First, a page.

The Song Poet: A Memoir of My Father (Paperback)
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Winner of the 2017 Minnesota Book Award in Creative Nonfiction
Finalist for the Chautauqua Prize, the National Book Critics Circle Award, the PEN USA Literary Center Award, and the Dayton Literary Peace Prize
In the Hmong tradition, the song poet recounts the story of his people, their history and tragedies, joys and losses. He keeps the past alive, invokes the spirits and the homeland, and records courtships, births, weddings, and wishes.
Following her award-winning memoir The Latehomecomer, Kao Kalia Yang now retells the life of her father, Bee Yang, the song poet—a Hmong refugee in Minnesota, driven from the mountains of Laos by America’s Secret War. Bee sings the life of his people through the war-torn jungle and a Thai refugee camp. The songs fall away in the cold, bitter world of a St. Paul housing project and on the factory floor, until, with the death of Bee’s mother, they leave him for good. But before they do, Bee, with his poetry, has burnished a life of poverty for his children, polishing their grim reality so that they might shine.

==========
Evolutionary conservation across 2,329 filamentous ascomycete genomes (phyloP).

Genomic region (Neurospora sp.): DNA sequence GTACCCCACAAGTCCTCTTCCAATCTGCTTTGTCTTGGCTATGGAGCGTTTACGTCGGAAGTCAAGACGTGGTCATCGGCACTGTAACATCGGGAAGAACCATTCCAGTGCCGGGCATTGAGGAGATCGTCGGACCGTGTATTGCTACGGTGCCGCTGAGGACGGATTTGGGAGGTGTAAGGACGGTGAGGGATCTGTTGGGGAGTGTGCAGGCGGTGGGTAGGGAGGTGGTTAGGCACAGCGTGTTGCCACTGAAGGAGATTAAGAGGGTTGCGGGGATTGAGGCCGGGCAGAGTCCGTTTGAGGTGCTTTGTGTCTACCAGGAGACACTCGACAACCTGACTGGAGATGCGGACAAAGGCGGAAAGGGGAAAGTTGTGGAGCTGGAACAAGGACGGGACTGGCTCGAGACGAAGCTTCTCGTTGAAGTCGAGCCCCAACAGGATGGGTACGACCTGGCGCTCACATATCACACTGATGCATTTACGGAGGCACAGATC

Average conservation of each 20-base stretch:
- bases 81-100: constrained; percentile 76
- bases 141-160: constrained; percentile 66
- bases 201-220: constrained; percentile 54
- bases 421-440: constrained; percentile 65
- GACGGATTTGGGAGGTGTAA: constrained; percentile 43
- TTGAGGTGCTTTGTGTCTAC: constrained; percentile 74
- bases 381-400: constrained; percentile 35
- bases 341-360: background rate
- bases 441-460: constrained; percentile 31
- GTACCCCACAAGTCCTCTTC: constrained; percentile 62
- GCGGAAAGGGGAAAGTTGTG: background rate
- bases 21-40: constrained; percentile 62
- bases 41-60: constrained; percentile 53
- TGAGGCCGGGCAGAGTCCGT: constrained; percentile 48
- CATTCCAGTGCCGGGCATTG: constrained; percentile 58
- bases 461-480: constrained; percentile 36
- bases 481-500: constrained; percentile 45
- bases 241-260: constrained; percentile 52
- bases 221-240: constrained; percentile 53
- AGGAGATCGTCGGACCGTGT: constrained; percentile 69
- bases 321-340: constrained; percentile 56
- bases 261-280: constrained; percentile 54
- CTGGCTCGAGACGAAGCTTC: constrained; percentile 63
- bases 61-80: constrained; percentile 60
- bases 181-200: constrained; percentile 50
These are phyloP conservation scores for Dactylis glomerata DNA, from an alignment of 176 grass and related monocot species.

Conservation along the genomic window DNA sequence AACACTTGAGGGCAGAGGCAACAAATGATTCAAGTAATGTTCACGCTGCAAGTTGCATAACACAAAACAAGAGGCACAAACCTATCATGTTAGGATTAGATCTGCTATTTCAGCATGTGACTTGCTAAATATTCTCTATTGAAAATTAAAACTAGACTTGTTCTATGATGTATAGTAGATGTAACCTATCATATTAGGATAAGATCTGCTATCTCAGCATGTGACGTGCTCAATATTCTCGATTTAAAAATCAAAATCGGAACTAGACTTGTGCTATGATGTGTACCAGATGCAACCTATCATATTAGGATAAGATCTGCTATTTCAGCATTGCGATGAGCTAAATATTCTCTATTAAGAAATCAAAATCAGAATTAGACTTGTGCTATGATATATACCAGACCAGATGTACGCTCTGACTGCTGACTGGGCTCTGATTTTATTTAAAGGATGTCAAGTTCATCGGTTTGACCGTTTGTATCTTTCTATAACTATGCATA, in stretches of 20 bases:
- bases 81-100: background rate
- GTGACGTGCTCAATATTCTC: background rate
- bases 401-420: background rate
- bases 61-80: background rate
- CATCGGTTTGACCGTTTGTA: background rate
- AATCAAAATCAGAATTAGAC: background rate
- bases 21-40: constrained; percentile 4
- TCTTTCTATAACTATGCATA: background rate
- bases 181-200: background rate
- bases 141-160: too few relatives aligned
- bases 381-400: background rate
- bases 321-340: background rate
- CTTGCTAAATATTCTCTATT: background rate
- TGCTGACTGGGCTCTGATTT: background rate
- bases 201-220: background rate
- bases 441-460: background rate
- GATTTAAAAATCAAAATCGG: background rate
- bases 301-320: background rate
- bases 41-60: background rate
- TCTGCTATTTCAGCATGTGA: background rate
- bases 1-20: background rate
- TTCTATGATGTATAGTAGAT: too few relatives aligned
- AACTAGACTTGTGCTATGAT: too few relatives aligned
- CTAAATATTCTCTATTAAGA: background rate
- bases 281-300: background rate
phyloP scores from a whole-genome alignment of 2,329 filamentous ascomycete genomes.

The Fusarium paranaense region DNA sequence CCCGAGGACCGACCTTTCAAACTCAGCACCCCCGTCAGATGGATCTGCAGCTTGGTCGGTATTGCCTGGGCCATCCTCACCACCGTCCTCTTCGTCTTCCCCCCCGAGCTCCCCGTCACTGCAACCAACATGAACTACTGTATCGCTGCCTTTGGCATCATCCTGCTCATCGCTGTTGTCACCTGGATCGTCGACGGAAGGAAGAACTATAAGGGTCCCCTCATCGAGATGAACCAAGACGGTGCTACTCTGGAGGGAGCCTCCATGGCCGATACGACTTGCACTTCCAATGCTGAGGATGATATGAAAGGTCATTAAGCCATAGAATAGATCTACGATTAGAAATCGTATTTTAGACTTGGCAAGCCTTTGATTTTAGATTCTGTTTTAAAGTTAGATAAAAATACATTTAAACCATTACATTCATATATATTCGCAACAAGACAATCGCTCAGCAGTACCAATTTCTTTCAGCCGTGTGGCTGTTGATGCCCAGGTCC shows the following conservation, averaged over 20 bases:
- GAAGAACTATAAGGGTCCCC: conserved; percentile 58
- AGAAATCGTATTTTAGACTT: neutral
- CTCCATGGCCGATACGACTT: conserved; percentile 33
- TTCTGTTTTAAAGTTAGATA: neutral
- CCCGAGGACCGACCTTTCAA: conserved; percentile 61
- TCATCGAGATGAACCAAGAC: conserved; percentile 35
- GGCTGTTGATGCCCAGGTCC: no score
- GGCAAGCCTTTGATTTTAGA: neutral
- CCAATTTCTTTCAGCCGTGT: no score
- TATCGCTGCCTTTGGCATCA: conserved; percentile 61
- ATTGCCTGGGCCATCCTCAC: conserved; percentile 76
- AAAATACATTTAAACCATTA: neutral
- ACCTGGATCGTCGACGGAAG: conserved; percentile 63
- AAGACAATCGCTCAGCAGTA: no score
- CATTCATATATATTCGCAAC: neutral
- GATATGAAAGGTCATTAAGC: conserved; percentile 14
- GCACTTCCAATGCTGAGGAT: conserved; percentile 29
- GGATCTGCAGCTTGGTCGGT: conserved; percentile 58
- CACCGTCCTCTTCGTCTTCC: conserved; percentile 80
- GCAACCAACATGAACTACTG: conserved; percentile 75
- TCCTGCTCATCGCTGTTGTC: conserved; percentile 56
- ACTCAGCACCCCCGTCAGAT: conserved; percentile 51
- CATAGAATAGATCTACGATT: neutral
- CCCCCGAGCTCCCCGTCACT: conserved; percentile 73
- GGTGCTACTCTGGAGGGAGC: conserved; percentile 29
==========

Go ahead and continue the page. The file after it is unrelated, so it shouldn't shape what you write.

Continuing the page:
About the Author
Kao Kalia Yang is the author of The Song Poet: A Memoir of My Father, which received the 2017 Minnesota Book Award and was a finalist for the National Book Critics Circle Award, the Chautauqua Prize, and the PEN USA Literary Award. Her previous book, The Latehomecomer: A Hmong Family Memoir, also received the Minnesota Book Award. Yang, a regular contributor to NPR's On Belief, lives in Minneapolis.
“Remarkable . . . Yang is an exceptional storyteller, one whose work reminds us that big, timeless truths reveal themselves when we pay attention to small, specific details.”—Minneapolis Star Tribune
“Inventive and touching . . . An elegantly written, moving testament to so many aspects of the human experience.”—Pioneer Press
“Hauntingly lyrical . . . A memorable and moving immigrant story.”—Booklist
“A stellar memoir . . . Yang powerfully demonstrates that much of what society doesn’t hold valuable—gifts and talents that don’t translate into monetary or educational success—still carry immense value, if only we choose to see it.”—Library Journal (starred review)
“Kao Kalia Yang allows us to hear the whispered sorrows and hopes of those transplanted onto foreign soil among strangers. I predict that this mystical and historical memoir—of her Hmong family’s suffering in Laos, of the rigors and fears of their life in a refugee camp, of the shock of finding themselves unprepared for city living in Minnesota, and of the pain of discrimination—will become a classic.”—Jane Hamilton-Merritt, author of Tragic Mountains: The Hmong, the Americans, and the Secret Wars for Laos, 1942–1992